11 US Army Research Institute of Environmental Medicine High Altitude Stress: Summary of Acute Physiological State Systemic hypoxia Respiratory alkalosis (disrupted acid-base balance) Orthostatic intolerant (light-headed, syncope) Pulmonary arterial hypertension (impaired gas exchange) Altered body fluid regulation: vascular space is leaking, some tissues develop edema ??? PIO 2 PAO 2 PaO 2 Disruption in Homeostasis

12 US Army Research Institute of Environmental Medicine Altitude Acclimatization A series of physiological adjustments that compensate for the reduction in ambient oxygen, and restores homeostasis Table 2–4 Summary of major physiological adaptations characteristic of altitude acclimatization Restored Mental Performance: 1-2 Days Decreased Susceptibility to Altitude Illness: 2-5 Days Improved Sleep Quality: 5-7 Days Improved Physical Work Performance: 5-14 Days Overall, improved Resilience Benefits of Acclimatization:

13 US Army Research Institute of Environmental Medicine Altitude Acclimatization Increase Oxygen DeliveryIncrease Oxygen Utilization Increased Ventilation: Raises partial pressure of arterial O 2 (PO 2 ) and arterial oxyhemoglobin saturation (SaO 2 ) Increased Tissue Extraction of O 2 from Capillary Blood Decreased Plasma Volume: Raises arterial O 2 content via increased hemoglobin concentration [Hb] Increased Carbohydrate Transport and Utilization Increased 2,3-diphosphoglycerate and Renal Bicarbonate Excretion: Promotes O 2 unloading from hemoglobin Hypoxia-Inducible Factor (HIF)-Mediated Increased Oxidative Enzyme Function Increased Sympathetic Activity: Sustains blood flow and blood pressure Erythropoietin Mediated Increase in Red Blood Cell Mass: Raises arterial O 2 content Table 2–4 Summary of major physiological adaptations characteristic of altitude acclimatization Summary of major physiological adaptations characteristic of altitude acclimatization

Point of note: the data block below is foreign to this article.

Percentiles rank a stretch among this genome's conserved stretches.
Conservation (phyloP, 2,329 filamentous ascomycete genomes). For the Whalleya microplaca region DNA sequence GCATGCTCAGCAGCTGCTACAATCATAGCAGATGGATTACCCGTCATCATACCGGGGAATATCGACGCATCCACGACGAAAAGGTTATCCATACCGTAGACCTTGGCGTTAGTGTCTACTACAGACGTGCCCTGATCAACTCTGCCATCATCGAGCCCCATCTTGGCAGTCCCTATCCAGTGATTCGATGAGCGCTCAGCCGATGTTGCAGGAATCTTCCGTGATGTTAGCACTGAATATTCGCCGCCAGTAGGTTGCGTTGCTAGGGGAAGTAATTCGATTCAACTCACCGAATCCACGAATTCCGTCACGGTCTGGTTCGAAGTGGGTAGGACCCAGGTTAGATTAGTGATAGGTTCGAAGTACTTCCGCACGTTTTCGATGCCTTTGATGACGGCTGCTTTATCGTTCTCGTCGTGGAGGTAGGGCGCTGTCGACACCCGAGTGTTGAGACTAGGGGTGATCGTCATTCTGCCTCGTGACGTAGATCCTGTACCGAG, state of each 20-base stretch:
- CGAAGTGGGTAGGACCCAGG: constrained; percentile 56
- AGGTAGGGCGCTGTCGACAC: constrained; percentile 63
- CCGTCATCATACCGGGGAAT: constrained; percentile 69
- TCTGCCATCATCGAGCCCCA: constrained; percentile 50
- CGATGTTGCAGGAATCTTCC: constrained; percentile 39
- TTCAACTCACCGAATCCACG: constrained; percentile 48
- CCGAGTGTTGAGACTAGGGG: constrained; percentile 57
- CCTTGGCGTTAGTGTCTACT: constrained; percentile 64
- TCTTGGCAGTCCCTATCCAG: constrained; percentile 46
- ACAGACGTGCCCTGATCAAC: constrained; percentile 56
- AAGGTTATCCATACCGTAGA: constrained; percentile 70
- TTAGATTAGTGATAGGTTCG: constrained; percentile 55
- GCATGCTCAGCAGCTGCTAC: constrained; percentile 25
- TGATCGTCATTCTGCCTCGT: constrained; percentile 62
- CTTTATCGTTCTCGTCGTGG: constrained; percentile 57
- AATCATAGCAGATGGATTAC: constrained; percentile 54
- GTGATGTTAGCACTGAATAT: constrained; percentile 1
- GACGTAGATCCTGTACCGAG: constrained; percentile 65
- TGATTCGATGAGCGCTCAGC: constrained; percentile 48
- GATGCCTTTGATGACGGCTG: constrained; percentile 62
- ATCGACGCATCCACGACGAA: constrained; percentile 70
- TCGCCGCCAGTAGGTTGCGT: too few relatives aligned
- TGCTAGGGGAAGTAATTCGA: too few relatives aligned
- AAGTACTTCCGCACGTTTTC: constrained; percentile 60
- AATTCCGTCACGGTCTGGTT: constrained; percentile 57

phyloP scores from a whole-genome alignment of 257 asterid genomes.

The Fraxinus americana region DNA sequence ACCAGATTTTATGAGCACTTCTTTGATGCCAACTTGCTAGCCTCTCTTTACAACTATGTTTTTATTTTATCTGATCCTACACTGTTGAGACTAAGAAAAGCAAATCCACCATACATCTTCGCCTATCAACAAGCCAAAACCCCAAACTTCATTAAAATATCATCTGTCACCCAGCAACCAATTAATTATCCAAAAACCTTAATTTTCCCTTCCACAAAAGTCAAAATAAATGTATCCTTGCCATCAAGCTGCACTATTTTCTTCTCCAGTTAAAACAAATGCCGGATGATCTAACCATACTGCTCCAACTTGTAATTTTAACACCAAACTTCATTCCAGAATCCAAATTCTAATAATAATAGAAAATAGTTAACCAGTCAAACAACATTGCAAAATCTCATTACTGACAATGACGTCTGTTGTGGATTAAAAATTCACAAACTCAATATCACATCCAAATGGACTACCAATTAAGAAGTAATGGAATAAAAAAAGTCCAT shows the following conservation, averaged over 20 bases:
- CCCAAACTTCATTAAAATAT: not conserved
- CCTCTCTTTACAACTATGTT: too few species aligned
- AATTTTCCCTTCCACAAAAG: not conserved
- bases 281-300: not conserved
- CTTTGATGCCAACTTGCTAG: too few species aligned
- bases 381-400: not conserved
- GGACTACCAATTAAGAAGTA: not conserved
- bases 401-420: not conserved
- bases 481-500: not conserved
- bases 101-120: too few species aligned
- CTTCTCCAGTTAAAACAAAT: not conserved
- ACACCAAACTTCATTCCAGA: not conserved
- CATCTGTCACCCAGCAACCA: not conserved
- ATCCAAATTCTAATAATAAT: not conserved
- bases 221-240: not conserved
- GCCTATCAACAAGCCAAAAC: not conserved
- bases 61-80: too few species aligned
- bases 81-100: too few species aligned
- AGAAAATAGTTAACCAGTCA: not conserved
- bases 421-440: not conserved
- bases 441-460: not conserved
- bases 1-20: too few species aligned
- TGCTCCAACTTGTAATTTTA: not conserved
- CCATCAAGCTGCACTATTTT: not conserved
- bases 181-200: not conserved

14 US Army Research Institute of Environmental Medicine Time Course of Altitude Acclimatization Table 2–4 Summary of major physiological adaptations characteristic of altitude acclimatization

15 US Army Research Institute of Environmental Medicine Altitude Acclimatization Increase Oxygen DeliveryIncrease Oxygen Utilization Increased Ventilation: Raises partial pressure of arterial O 2 (PO 2 ) and arterial oxyhemoglobin saturation (SaO 2 ) Increased Tissue Extraction of O 2 from Capillary Blood Decreased Plasma Volume: Raises arterial O 2 content via increased hemoglobin concentration [Hb] Increased Carbohydrate Transport and Utilization Increased 2,3-diphosphoglycerate and Renal Bicarbonate Excretion: Promotes O 2 unloading from hemoglobin Hypoxia-Inducible Factor (HIF)-Mediated Increased Oxidative Enzyme Function Increased Sympathetic Activity: Sustains blood flow and blood pressure Erythropoietin Mediated Increase in Red Blood Cell Mass: Raises arterial O 2 content Table 2–4 Summary of major physiological adaptations characteristic of altitude acclimatization Summary of major physiological adaptations characteristic of altitude acclimatization